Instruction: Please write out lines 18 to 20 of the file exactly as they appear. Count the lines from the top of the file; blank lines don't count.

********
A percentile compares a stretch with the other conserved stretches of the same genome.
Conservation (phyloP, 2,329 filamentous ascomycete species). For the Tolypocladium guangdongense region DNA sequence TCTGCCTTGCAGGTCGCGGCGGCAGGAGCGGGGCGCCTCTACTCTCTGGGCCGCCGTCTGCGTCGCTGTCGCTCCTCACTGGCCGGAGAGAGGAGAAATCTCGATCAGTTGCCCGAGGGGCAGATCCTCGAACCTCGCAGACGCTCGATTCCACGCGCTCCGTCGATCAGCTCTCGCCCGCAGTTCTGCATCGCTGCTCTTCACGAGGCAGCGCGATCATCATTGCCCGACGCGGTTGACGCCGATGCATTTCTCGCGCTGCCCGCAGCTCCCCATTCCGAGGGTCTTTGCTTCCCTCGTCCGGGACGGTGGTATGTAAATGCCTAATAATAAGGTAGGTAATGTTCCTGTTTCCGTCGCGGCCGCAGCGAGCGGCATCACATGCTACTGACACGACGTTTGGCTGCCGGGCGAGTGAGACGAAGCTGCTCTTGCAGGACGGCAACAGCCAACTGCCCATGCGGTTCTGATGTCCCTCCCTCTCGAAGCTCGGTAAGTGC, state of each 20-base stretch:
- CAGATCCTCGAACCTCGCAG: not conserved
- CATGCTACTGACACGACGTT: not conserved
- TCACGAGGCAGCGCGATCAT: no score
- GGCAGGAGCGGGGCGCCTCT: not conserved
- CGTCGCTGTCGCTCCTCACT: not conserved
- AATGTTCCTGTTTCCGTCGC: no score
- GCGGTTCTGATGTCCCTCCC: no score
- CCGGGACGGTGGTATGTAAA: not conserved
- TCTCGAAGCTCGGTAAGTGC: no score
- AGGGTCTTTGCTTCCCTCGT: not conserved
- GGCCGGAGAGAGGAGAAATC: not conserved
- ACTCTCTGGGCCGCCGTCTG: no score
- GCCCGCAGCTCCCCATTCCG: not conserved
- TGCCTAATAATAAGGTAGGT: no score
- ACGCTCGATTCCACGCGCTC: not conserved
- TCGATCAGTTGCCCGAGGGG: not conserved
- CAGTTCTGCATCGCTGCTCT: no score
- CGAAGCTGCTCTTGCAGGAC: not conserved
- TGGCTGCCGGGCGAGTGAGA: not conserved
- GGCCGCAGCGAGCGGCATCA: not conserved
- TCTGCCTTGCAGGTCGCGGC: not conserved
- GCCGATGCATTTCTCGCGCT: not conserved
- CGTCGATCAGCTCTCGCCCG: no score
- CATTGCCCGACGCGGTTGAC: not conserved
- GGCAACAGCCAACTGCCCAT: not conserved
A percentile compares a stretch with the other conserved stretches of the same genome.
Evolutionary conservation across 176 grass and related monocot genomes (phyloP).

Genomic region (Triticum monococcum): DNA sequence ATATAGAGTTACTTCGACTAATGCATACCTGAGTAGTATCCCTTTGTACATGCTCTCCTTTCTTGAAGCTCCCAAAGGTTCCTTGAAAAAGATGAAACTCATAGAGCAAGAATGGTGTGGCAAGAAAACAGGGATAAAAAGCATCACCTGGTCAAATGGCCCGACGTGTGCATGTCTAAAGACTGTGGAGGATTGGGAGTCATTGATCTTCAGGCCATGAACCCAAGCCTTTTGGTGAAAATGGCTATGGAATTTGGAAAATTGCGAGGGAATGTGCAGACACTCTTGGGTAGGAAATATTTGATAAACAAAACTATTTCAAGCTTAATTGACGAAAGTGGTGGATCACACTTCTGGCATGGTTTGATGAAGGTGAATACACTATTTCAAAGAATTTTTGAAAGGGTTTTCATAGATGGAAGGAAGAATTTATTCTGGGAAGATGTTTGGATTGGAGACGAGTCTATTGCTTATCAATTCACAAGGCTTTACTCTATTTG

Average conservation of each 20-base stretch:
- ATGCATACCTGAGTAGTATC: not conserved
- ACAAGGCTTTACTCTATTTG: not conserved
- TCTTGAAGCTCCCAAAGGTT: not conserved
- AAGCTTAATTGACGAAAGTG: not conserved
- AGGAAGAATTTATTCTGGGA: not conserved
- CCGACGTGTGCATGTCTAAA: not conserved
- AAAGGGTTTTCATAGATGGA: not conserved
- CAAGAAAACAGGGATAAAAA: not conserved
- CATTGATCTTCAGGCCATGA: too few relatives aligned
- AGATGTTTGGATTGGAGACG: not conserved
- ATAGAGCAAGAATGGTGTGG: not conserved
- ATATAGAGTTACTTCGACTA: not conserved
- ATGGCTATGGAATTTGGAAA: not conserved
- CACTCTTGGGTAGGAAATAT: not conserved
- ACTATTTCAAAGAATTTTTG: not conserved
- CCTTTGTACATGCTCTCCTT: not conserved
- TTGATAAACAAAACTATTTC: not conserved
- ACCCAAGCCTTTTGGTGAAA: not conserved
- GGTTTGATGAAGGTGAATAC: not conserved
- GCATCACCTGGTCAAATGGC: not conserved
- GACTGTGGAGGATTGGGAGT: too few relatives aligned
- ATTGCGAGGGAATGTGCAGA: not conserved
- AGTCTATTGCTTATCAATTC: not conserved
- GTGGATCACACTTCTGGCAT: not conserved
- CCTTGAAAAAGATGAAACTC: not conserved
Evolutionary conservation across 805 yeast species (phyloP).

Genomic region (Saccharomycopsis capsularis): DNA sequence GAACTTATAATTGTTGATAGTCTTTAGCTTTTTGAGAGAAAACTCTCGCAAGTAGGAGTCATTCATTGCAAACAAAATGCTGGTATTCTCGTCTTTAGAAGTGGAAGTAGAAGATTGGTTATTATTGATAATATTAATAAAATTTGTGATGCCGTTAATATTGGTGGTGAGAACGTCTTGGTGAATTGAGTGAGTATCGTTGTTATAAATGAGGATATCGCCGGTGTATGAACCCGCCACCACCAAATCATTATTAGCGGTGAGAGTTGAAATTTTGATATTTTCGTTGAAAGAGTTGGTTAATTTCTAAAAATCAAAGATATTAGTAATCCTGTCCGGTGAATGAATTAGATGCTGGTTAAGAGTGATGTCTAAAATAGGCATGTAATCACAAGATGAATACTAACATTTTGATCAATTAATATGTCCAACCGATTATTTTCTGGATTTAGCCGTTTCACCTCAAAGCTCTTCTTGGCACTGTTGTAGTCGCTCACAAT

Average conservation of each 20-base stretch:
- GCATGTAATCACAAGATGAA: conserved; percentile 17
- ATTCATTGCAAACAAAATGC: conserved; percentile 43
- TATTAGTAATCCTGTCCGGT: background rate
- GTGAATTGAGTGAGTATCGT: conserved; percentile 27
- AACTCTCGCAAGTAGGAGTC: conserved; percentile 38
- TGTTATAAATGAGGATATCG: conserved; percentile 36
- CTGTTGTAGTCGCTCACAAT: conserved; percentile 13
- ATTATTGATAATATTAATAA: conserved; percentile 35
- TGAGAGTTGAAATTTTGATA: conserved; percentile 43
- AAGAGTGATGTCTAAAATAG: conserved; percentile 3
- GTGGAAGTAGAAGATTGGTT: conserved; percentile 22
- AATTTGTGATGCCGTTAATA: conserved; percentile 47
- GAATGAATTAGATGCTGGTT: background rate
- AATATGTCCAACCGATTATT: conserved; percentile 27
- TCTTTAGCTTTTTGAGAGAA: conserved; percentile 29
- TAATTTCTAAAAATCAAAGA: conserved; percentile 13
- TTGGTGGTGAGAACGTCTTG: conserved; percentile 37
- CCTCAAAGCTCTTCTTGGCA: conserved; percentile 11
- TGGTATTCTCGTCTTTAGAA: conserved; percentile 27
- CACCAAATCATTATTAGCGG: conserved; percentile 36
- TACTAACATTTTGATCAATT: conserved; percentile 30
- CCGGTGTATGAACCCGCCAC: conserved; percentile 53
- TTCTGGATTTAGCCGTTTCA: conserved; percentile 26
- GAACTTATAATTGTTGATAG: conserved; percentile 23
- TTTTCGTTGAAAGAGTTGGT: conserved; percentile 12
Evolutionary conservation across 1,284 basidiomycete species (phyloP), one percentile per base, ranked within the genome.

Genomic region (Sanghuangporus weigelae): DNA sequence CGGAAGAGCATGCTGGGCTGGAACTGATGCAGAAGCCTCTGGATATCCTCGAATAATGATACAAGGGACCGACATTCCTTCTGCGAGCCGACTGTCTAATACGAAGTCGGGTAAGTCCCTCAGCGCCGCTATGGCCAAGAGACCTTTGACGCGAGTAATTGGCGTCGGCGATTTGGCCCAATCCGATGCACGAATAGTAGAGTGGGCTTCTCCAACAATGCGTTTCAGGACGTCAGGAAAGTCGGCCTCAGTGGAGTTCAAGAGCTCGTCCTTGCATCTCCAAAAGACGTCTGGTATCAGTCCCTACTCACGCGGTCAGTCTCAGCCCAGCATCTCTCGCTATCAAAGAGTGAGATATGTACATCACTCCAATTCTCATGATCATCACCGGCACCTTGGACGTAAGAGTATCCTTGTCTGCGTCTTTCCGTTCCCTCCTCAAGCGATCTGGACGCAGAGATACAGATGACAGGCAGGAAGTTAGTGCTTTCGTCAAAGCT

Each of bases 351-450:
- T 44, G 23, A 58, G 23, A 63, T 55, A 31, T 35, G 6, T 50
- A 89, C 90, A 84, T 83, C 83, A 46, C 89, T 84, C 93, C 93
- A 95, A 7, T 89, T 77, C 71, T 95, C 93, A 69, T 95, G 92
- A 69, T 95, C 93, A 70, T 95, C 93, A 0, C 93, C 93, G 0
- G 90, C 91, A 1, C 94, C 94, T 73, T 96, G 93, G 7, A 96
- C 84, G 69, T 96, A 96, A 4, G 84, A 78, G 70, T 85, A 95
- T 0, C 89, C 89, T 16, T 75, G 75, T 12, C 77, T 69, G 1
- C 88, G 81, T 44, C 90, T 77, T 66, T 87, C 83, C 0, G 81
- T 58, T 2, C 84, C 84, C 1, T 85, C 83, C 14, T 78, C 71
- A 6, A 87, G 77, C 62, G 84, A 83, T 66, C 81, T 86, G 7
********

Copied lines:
- TCGATCAGTTGCCCGAGGGG: not conserved
- CAGTTCTGCATCGCTGCTCT: no score
- CGAAGCTGCTCTTGCAGGAC: not conserved